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III' The Mechanical Philosophy

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thinking about flies. 6. Impact of the mechanical philosophy ... two hearts in one. right side pumps deoxygenated blood. to lungs via pulmonary artery ... – PowerPoint PPT presentation

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Title: III' The Mechanical Philosophy


1
III. The Mechanical Philosophy
  • Rene Descartes (1596-1650)

1. Cogito ergo sum
  • existence of the world is real but not
    necessarily as our senses perceive

2. Cartesian (mind/body) Dualism
  • all of reality consists of two
  • things
  • Spirit (mind)
  • act of thinking (mind)
  • no properties except itself
  • Material (body)
  • no psychic characters
  • properties weight, dimension, etc
  • interaction

2
III. The Mechanical Philosophy
3. Descartes mechanical philosophy
  • basic proposition world is a machine composed
    of inert
  • bodies indifferent to thinking beings
  • all phenomena in nature created by matter in
    motion
  • God is the initial cause
  • objects in motion or at rest stay in that state
  • motion can be transferred but never destroyed
  • all motion is in a straight line

3
III. The Mechanical Philosophy
4. The Cartesian Universe
  • Universe filled with aether and particles in
    motion
  • one particle displaces another and threatens to
    create a void
  • another particle rushes in resulting in a vortex

4
III. The Mechanical Philosophy
5. Cartesian coordinates
  • thinking about flies

6. Impact of the mechanical philosophy
  • defined framework of all scientific work in 17th
    century

5
III. The Mechanical Philosophy
B. William Harvey (1578 1657)
1. Physician to Kings
2. Circulation of blood
  • before Harvey
  • blood made in liver
  • carried in veins to tissues
  • used up in the process
  • arteries carry vital spirit (pneuma)
  • from lungs
  • modern understanding
  • arteries and veins heart to arteries to
    arterioles to
  • capillaries to tissues to venules to veins to
    heart

6
III. The Mechanical Philosophy
2. Circulation of blood
  • two hearts in one
  • right side pumps deoxygenated blood
  • to lungs via pulmonary artery
  • hemoglobin picks up oxygen in lungs
  • via capillaries
  • oxygenated blood back to left side via pulmonary
    vein
  • oxygenated blood pumped through aorta to body

3. De Motu Cordis et Sanguinis in Animalibus
(1628)
  • still much support for Galens physiology
  • determined how much blood being pumped
  • blows away idea that blood made in liver
  • still believes in vital spirits (mixes with
    blood)

7
IV. Isaac Newton (1643 1727)
Nature and Natures Laws lay hid in Night God
said, Let Newton be! and All was Light
Alexander
Pope
A. Accomplishments
1. One of the great synthesizers
If I have seen further it is by standing on the
shoulders of giants.
3. Mathematized science
4. Brought science to the forefront of society
8
IV. Isaac Newton (1643 1727)
B. Life
1. Childhood
2. Early years
3. Conversation with Edmund Halley (1656-1742)
4. Calculus controversy
5. Newtons personality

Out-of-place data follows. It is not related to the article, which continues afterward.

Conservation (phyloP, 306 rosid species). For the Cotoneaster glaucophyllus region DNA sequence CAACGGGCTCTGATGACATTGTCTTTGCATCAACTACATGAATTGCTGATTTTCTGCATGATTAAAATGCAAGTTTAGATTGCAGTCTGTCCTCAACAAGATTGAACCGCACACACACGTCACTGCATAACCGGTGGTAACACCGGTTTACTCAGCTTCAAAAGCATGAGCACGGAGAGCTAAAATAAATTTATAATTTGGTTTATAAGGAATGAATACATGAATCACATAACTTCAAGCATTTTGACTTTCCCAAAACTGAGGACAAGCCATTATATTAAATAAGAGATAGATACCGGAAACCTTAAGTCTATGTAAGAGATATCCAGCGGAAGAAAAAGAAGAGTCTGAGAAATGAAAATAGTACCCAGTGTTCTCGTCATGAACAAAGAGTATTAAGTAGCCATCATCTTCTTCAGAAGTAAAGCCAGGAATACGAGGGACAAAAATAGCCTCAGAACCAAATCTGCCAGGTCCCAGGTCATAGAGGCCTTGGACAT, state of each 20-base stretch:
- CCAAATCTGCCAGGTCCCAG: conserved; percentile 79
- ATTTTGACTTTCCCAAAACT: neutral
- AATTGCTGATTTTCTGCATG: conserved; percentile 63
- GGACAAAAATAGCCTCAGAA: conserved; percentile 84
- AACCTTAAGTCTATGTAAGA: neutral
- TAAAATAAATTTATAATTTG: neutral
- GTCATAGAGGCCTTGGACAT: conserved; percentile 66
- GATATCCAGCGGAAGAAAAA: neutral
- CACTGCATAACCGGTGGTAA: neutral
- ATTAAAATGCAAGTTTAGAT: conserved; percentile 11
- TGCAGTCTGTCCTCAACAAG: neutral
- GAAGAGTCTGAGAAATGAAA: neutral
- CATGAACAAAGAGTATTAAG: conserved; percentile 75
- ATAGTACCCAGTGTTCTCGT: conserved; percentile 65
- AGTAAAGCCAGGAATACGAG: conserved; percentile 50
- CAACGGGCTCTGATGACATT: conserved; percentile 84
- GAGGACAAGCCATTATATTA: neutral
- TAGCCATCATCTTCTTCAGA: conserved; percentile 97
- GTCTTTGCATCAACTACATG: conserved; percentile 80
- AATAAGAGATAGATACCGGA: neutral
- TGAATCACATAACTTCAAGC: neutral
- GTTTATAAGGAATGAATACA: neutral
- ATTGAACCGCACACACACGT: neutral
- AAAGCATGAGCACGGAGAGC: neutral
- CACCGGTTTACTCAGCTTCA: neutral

6. Director of the Mint
7. Death
9
IV. Isaac Newton (1643 1727)
C. The Principia (The Mathematical Principles of
Natural Philosophy (1687))
1. Placed science on a mathematical basis
2. Made physics a separate discipline
3. 3 books
  • Book One
  • 3 Laws of Motion

1. Absent outside forces, a body moving in a
straight line stays in a straight line and a body
at rest stays at rest
10
IV. Isaac Newton (1643 1727)
2. Force mass X acceleration
3. For every action, there is an equal and
opposite reaction.
  • also in book one development of the calculus

11
IV. Isaac Newton (1643 1727)
  • Book One
  • Law of Universal Gravitation
  • made distinction between mass and weight

12
IV. Isaac Newton (1643 1727)
  • Book Two
  • foundation of modern fluid dynamics
  • demolished Cartesian universe

13
IV. Isaac Newton (1643 1727)
  • Book Three
  • application of Law of Universal Gravitation to
    solar system
  • Halleys prediction
  • All based on Gods intelligent design
  • God the clock maker

14
IV. Isaac Newton (1643 1727)
1. The nature of light
2. Prism experiment
3. Invention of the reflecting telescope
  • chromatic
  • aberration

15
IV. Isaac Newton (1643 1727)
E. Reactions to Newton
1. Positive
  • Age of Reason (the Enlightenment) 18th Century

1. Progress
  • knowledge of Nature
  • overcoming ignorance
  • social improvement

2. Deism
3. Tolerance for all religions
  • Poetry

James Thomson, The Seasons
Newton, pure Intelligence, whom God To mortals
lent, to trace his boundless works From laws
sublimely simple.
16
IV. Isaac Newton (1643 1727)
  • Art
  • Joseph Wright, Rainbow
  • Politics
  • John Locke (1632 1704)

17
IV. Isaac Newton (1643 1727)
  • Economics
  • Adam Smith (1723 1790)
  • Wealth of Nations (1776)
  • Science

18
IV. Isaac Newton (1643 1727)
2. Negative reactions
  • Romanticism movement (second half of 18th
    Century)
  • William Blake (1757 1827)

Art is the tree of life. Science is the tree of
death.
  • Johann Wolfgang von Goethe (1749 1832)

What kind of God would push only from
outside,letting the cosmos circle round his
finger?He likes to drive the world from
inside,harbours the world in Himself, Himself in
the world,so all that lives and weaves and is in
Himnever wants for his power or his spirit.
  • David Hume (1711 -1776)
  • limits to the role of reason
  • mechanical philosophy leads to error

19
IV. Isaac Newton (1643 1727)
F. Other works
1. Religion
  • God is the ultimate creator of the Laws of Nature
  • Arianism
  • denied the Trinity
  • Christ was divine, but inferior to God
  • Newton architects of early Church had distorted
  • origins of Christianity

2. Alchemy
20
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